Jikan wrote: seeker242 wrote:
Jikan wrote:If the Surangama Sutra is your path, then a vegetarian diet is entirely warranted for you.
Not all Buddhist traditions accept the Surangama Sutra as canonical.
But it's more than just that one particular sutra. I just happened to mention that one as simon mentioned that one. Although, with regards to meat eating I personally consider the Surangama Sutra secondary so to speak. For me personally, the primary ones would be the Nirvana sutra, Brama Net sutra and lastly, because I prefer zen, the Lankavatara sutra.
OK. What, specifically, do you see in the Lankavatara sutra (or the others you cite... the Brahma Net Sutra seems an obvious choice but not many here will be familiar with it) that coincides explicitly with your position? Where do these sutras demand vegetarianism of practitioners?
For the Lankavatara sutra there is a chapter on meat eating. In DT Suzuki translation is "Chapter 8: On Meat Eating". The whole chapter prohibits the eating of meat and goes on to explain some of the reasons why. http://www.shabkar.org/download/pdf/Lan ... Suzuki.pdf
"And the Bodhisattva, the great being Mahamati, listened attentively to the Lord, who said: "Mahamati," he said, "a loving and compassionate Bodhisattva should not eat meat. There are countless reasons for this, only some of which I will explain to you"
For the "Brama net Sutra: Moral Code of the Bodhisattvas" it is the 3rd of the 48 secondary precepts. This is the sutra where the "10 grave precepts" or "Bodhisattva precepts" of zen come from and is followed by Chan, Thien, Soen and Zen monks and laypersons. Although, Japanese zen traditions would be a general exception to that regarding some of the secondary precepts. Japanese zen traditions are the only ones I know of that do not require the monks to be vegetarian but Japanese zen monks are quite different in a number of ways. Not celibate, allowed to marry, etc, etc. http://www.sinc.sunysb.edu/Clubs/buddhi ... sframe.htm
For the nirvana sutra, the prohibition against eating meat is stated a couple of times. http://www.shabkar.org/download/pdf/Mah ... _Sutra.pdf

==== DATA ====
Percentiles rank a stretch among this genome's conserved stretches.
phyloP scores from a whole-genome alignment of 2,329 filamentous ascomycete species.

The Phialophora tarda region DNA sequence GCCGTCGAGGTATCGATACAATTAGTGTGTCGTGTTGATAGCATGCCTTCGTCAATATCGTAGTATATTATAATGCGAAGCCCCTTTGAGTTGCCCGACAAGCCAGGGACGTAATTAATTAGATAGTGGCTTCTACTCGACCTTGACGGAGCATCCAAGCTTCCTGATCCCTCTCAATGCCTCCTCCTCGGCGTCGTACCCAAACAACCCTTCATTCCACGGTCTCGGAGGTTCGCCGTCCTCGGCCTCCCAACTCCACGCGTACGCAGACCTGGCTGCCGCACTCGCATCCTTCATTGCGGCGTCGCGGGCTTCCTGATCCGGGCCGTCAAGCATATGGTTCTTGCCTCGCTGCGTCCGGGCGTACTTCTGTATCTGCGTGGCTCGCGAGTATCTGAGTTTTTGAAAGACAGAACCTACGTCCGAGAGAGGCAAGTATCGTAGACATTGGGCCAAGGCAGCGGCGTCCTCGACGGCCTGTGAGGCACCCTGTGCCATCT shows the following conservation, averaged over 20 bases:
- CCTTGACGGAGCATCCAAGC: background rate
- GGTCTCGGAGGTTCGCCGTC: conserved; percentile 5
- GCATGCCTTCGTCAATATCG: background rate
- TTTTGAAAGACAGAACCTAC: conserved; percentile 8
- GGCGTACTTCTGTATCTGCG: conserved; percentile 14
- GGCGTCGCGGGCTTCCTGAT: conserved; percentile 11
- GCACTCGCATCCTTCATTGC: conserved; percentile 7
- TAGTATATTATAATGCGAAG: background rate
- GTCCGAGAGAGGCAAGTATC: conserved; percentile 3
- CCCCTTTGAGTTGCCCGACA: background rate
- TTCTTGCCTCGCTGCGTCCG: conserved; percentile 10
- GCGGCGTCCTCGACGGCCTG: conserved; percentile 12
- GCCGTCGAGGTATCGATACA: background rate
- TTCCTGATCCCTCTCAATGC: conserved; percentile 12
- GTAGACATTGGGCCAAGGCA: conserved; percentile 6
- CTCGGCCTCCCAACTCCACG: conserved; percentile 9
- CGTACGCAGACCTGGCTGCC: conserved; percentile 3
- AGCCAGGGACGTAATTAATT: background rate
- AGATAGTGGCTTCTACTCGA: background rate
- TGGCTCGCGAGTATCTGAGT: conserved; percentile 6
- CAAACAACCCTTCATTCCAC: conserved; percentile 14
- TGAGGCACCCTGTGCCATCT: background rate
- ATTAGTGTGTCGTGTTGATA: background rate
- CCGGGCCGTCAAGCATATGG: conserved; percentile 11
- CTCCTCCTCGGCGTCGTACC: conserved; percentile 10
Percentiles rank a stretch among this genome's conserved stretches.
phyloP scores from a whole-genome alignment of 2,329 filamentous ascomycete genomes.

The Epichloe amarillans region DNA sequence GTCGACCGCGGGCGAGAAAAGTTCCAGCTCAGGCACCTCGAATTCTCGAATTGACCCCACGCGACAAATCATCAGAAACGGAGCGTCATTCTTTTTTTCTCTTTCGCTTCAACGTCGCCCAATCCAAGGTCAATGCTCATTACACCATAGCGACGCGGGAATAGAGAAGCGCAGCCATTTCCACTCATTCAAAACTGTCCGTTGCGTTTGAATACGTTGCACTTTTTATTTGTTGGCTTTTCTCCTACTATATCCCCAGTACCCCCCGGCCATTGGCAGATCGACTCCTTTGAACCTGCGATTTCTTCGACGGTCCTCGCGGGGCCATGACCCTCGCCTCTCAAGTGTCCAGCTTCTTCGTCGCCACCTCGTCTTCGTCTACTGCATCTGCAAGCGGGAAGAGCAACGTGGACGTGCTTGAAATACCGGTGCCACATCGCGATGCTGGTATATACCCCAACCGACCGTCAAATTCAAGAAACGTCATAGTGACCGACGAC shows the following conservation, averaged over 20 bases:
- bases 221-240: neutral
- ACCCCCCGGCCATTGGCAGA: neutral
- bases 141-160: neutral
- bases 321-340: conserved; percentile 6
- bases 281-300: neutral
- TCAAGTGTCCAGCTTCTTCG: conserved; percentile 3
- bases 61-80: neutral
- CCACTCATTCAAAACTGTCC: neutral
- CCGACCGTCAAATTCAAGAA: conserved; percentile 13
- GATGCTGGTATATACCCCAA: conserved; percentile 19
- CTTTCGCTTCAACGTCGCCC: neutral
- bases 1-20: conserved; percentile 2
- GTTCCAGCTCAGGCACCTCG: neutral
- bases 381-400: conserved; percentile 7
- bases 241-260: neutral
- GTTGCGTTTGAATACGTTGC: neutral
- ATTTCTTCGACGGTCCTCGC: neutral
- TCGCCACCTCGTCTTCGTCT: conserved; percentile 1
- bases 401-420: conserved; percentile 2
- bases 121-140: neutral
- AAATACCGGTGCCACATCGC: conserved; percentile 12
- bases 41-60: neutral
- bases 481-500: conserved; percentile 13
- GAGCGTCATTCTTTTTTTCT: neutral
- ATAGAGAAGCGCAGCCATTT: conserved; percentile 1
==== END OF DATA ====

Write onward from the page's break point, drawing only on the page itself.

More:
In "Chapter Seven: On the Four Aspects". "
One who eats meat kills the seed of great compassion... O Kasyapa! I, from now on, tell my disciples to refrain from eating any kind of meat."
At the time of the alms-round, one may be given food containing meat. How can one take it and yet be pure?" The Buddha said: "Use water, wash away the meat, and then eat it [the rest of the food]. The utensil may be defiled by meat. But if no taste of meat remains, this may be used. There will be no harm done. If one sees that there is a lot of meat, one should not accept such a meal. One must never eat the meat itself.
"Chapter 19: On Holy Actions 1" also mentions it.
He receives [food] once a day, and never eats twice a day. His meal is what is gained from alms-begging or is that for the Sangha [food donated to the Sangha]. He always knows just how to slow down his steps, but never accepts a special invitation [for himself alone]. He does not eat meat or take intoxicating drinks"
"Chapter Forty-Six: On Kaundinya 2" also mentions it.
This dharani is what all Buddhas, as many in number as the sands of ten Ganges, propound. This will indeed change the female form and enable one to read one's own fortune. If any person receives [i.e. practises] well the five things, namely: 1) pure actions, and abstention from: 2) meat, 3) alcohol, 4) spices, and 5) happily abides in quietude, and after becoming perfect in these five things, believes in this dharani, recites it, and writes it, know that such a person can indeed discard the 77 billion ill-omened [i.e. inauspicious] bodies."
Now one could argue the semantics of the word "demand" or "prohibit" and say "well, it's just a recommendation not a demand". You could say that, but the same could be said about any precept, even the first 5 that are common to all Buddhist traditions. But, I've never been fond of arguing semantics.